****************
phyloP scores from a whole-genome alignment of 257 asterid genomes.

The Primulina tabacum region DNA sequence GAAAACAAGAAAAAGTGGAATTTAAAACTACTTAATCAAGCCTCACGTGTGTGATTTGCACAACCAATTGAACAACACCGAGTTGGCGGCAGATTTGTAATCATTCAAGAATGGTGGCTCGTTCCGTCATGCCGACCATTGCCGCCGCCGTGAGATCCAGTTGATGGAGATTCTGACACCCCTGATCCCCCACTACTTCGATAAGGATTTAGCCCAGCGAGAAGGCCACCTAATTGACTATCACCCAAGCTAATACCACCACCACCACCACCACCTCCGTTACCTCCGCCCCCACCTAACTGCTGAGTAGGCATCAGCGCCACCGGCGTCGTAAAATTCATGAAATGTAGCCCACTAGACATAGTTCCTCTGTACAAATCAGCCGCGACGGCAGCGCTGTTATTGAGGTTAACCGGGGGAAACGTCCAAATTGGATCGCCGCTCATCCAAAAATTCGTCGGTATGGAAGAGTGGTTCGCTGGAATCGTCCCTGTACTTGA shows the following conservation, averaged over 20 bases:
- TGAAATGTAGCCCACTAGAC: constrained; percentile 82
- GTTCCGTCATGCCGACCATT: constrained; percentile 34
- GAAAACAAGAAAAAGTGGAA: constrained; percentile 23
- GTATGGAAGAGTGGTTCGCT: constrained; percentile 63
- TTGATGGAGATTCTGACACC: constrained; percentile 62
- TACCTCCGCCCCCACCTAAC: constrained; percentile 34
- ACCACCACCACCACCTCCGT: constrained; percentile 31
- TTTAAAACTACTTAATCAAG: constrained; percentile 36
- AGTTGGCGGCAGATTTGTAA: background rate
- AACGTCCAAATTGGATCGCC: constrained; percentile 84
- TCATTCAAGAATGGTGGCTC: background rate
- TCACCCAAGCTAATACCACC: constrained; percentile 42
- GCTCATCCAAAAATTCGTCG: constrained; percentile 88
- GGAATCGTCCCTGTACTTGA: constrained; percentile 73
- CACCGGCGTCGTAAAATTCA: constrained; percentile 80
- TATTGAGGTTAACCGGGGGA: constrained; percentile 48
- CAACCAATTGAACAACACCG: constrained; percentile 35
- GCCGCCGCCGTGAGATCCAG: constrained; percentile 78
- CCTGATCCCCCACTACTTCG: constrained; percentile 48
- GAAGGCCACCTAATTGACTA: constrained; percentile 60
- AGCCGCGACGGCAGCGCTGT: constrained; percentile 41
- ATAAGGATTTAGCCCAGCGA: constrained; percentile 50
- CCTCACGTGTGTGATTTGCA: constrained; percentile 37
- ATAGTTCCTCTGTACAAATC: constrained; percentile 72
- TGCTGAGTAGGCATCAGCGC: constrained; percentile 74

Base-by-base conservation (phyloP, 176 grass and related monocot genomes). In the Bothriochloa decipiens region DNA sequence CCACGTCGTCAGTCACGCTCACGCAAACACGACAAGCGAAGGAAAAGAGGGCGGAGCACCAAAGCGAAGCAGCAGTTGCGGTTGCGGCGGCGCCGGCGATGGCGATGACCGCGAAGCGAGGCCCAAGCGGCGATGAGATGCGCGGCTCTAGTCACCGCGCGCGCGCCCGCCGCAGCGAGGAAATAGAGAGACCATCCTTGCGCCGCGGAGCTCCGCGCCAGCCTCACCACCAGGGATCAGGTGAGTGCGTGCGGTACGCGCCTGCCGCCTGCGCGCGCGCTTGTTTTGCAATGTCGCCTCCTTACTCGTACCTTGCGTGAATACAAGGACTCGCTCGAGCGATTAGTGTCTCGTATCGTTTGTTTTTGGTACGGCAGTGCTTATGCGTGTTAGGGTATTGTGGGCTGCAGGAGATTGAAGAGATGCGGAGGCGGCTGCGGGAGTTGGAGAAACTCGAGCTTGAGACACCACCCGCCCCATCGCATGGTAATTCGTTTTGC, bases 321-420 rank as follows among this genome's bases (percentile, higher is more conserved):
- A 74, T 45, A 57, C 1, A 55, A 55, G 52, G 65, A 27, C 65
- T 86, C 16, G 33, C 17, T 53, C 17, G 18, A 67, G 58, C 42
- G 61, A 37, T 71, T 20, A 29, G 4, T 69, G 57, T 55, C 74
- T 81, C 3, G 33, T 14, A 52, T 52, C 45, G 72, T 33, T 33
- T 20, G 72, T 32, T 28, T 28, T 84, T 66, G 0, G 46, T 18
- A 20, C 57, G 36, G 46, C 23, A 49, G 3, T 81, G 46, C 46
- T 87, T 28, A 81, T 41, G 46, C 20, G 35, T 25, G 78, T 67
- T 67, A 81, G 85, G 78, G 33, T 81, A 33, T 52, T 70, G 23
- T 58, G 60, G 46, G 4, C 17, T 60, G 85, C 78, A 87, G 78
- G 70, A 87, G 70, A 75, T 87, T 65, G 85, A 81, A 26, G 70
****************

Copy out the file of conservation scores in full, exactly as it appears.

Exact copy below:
phyloP scores from a whole-genome alignment of 257 asterid genomes.

The Primulina tabacum region DNA sequence GAAAACAAGAAAAAGTGGAATTTAAAACTACTTAATCAAGCCTCACGTGTGTGATTTGCACAACCAATTGAACAACACCGAGTTGGCGGCAGATTTGTAATCATTCAAGAATGGTGGCTCGTTCCGTCATGCCGACCATTGCCGCCGCCGTGAGATCCAGTTGATGGAGATTCTGACACCCCTGATCCCCCACTACTTCGATAAGGATTTAGCCCAGCGAGAAGGCCACCTAATTGACTATCACCCAAGCTAATACCACCACCACCACCACCACCTCCGTTACCTCCGCCCCCACCTAACTGCTGAGTAGGCATCAGCGCCACCGGCGTCGTAAAATTCATGAAATGTAGCCCACTAGACATAGTTCCTCTGTACAAATCAGCCGCGACGGCAGCGCTGTTATTGAGGTTAACCGGGGGAAACGTCCAAATTGGATCGCCGCTCATCCAAAAATTCGTCGGTATGGAAGAGTGGTTCGCTGGAATCGTCCCTGTACTTGA shows the following conservation, averaged over 20 bases:
- TGAAATGTAGCCCACTAGAC: constrained; percentile 82
- GTTCCGTCATGCCGACCATT: constrained; percentile 34
- GAAAACAAGAAAAAGTGGAA: constrained; percentile 23
- GTATGGAAGAGTGGTTCGCT: constrained; percentile 63
- TTGATGGAGATTCTGACACC: constrained; percentile 62
- TACCTCCGCCCCCACCTAAC: constrained; percentile 34
- ACCACCACCACCACCTCCGT: constrained; percentile 31
- TTTAAAACTACTTAATCAAG: constrained; percentile 36
- AGTTGGCGGCAGATTTGTAA: background rate
- AACGTCCAAATTGGATCGCC: constrained; percentile 84
- TCATTCAAGAATGGTGGCTC: background rate
- TCACCCAAGCTAATACCACC: constrained; percentile 42
- GCTCATCCAAAAATTCGTCG: constrained; percentile 88
- GGAATCGTCCCTGTACTTGA: constrained; percentile 73
- CACCGGCGTCGTAAAATTCA: constrained; percentile 80
- TATTGAGGTTAACCGGGGGA: constrained; percentile 48
- CAACCAATTGAACAACACCG: constrained; percentile 35
- GCCGCCGCCGTGAGATCCAG: constrained; percentile 78
- CCTGATCCCCCACTACTTCG: constrained; percentile 48
- GAAGGCCACCTAATTGACTA: constrained; percentile 60
- AGCCGCGACGGCAGCGCTGT: constrained; percentile 41
- ATAAGGATTTAGCCCAGCGA: constrained; percentile 50
- CCTCACGTGTGTGATTTGCA: constrained; percentile 37
- ATAGTTCCTCTGTACAAATC: constrained; percentile 72
- TGCTGAGTAGGCATCAGCGC: constrained; percentile 74

Base-by-base conservation (phyloP, 176 grass and related monocot genomes). In the Bothriochloa decipiens region DNA sequence CCACGTCGTCAGTCACGCTCACGCAAACACGACAAGCGAAGGAAAAGAGGGCGGAGCACCAAAGCGAAGCAGCAGTTGCGGTTGCGGCGGCGCCGGCGATGGCGATGACCGCGAAGCGAGGCCCAAGCGGCGATGAGATGCGCGGCTCTAGTCACCGCGCGCGCGCCCGCCGCAGCGAGGAAATAGAGAGACCATCCTTGCGCCGCGGAGCTCCGCGCCAGCCTCACCACCAGGGATCAGGTGAGTGCGTGCGGTACGCGCCTGCCGCCTGCGCGCGCGCTTGTTTTGCAATGTCGCCTCCTTACTCGTACCTTGCGTGAATACAAGGACTCGCTCGAGCGATTAGTGTCTCGTATCGTTTGTTTTTGGTACGGCAGTGCTTATGCGTGTTAGGGTATTGTGGGCTGCAGGAGATTGAAGAGATGCGGAGGCGGCTGCGGGAGTTGGAGAAACTCGAGCTTGAGACACCACCCGCCCCATCGCATGGTAATTCGTTTTGC, bases 321-420 rank as follows among this genome's bases (percentile, higher is more conserved):
- A 74, T 45, A 57, C 1, A 55, A 55, G 52, G 65, A 27, C 65
- T 86, C 16, G 33, C 17, T 53, C 17, G 18, A 67, G 58, C 42
- G 61, A 37, T 71, T 20, A 29, G 4, T 69, G 57, T 55, C 74
- T 81, C 3, G 33, T 14, A 52, T 52, C 45, G 72, T 33, T 33
- T 20, G 72, T 32, T 28, T 28, T 84, T 66, G 0, G 46, T 18
- A 20, C 57, G 36, G 46, C 23, A 49, G 3, T 81, G 46, C 46
- T 87, T 28, A 81, T 41, G 46, C 20, G 35, T 25, G 78, T 67
- T 67, A 81, G 85, G 78, G 33, T 81, A 33, T 52, T 70, G 23
- T 58, G 60, G 46, G 4, C 17, T 60, G 85, C 78, A 87, G 78
- G 70, A 87, G 70, A 75, T 87, T 65, G 85, A 81, A 26, G 70